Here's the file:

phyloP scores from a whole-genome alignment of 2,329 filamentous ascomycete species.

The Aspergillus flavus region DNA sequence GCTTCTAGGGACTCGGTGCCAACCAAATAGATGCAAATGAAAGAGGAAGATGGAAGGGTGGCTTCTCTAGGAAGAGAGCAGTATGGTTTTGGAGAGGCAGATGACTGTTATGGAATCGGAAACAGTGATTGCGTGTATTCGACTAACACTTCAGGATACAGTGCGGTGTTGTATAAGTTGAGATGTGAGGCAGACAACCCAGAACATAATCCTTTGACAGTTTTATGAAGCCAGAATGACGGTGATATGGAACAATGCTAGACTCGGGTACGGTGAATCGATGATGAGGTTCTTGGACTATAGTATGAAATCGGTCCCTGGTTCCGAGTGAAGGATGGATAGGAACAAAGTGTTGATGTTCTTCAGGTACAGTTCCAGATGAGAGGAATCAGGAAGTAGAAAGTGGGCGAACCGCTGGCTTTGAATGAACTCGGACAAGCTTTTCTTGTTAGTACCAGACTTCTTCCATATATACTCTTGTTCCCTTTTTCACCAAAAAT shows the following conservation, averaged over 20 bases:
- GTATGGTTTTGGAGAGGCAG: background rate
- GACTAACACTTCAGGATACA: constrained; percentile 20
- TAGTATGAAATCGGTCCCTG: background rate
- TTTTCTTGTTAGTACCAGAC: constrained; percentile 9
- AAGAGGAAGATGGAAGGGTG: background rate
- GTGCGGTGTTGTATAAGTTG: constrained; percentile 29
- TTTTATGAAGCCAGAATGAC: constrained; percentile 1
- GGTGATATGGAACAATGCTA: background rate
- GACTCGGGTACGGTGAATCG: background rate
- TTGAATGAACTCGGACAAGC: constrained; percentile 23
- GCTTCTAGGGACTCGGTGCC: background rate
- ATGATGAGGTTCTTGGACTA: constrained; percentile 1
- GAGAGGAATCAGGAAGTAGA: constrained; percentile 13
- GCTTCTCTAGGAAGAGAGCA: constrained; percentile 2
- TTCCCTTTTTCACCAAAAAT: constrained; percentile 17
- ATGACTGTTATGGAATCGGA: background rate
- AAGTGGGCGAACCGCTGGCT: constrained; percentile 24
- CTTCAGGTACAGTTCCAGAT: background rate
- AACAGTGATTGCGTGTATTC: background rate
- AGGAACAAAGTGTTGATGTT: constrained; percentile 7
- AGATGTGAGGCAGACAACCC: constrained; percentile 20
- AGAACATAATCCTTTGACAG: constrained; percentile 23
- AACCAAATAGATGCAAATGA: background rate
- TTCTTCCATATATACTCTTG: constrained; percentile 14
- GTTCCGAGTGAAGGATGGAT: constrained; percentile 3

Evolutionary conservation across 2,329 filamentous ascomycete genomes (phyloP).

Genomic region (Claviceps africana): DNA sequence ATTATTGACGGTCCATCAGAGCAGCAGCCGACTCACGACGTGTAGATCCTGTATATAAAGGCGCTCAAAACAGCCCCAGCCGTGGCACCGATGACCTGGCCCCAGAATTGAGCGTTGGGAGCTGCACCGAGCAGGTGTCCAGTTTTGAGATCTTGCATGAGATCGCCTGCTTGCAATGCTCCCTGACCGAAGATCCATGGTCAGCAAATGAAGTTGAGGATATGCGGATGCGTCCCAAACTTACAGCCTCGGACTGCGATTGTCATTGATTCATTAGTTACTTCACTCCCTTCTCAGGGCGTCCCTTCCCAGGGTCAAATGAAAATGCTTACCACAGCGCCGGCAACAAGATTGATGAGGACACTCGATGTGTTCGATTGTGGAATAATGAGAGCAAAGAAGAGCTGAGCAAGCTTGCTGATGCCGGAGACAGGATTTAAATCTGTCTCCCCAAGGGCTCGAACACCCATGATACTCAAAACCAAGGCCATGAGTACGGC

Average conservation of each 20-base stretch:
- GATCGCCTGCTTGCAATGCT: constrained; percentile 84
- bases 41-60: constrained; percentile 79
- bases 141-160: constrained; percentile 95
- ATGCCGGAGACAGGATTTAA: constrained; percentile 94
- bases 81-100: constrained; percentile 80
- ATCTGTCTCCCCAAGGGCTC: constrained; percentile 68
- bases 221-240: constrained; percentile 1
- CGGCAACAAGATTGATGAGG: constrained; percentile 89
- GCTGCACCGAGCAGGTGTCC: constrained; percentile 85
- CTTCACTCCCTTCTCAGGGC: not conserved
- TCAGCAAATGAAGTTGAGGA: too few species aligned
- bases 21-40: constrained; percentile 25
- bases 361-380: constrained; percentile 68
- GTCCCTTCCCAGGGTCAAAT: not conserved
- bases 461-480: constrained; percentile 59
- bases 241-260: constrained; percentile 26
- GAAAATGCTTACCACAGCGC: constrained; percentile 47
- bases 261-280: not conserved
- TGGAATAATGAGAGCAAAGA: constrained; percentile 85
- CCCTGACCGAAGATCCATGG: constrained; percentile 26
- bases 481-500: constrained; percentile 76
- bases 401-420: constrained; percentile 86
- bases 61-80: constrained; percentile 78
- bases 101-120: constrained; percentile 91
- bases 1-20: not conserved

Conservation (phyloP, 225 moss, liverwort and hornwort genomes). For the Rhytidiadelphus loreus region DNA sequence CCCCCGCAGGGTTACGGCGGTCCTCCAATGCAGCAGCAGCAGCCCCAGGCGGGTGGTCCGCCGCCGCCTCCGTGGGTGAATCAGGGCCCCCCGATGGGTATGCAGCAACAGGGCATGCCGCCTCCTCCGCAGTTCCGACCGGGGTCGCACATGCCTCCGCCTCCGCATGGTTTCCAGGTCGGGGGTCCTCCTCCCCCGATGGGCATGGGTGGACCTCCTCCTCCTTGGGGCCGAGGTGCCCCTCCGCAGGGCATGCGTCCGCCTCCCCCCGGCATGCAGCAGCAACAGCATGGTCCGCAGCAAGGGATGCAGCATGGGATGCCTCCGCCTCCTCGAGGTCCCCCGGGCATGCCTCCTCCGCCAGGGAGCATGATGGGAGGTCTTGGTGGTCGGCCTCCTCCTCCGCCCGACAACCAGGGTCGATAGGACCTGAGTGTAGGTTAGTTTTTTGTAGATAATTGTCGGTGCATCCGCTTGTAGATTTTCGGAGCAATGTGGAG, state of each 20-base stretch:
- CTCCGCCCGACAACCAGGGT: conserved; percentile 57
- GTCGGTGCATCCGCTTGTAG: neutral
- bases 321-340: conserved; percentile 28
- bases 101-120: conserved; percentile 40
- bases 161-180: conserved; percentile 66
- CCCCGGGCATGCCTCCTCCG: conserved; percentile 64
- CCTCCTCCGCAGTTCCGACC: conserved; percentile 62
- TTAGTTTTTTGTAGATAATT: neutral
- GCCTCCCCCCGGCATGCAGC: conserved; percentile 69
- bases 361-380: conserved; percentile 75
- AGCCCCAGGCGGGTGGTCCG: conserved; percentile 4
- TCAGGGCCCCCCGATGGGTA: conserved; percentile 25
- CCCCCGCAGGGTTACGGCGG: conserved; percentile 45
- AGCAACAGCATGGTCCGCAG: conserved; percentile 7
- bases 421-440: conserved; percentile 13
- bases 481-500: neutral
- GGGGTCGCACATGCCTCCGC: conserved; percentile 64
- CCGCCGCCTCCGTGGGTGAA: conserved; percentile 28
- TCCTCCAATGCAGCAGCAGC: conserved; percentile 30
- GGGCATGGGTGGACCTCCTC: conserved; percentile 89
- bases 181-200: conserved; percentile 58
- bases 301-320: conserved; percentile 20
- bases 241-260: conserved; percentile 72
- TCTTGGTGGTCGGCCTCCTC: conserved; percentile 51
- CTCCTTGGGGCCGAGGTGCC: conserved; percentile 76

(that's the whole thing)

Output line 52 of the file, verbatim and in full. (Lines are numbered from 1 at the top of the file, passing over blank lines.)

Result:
- bases 401-420: constrained; percentile 86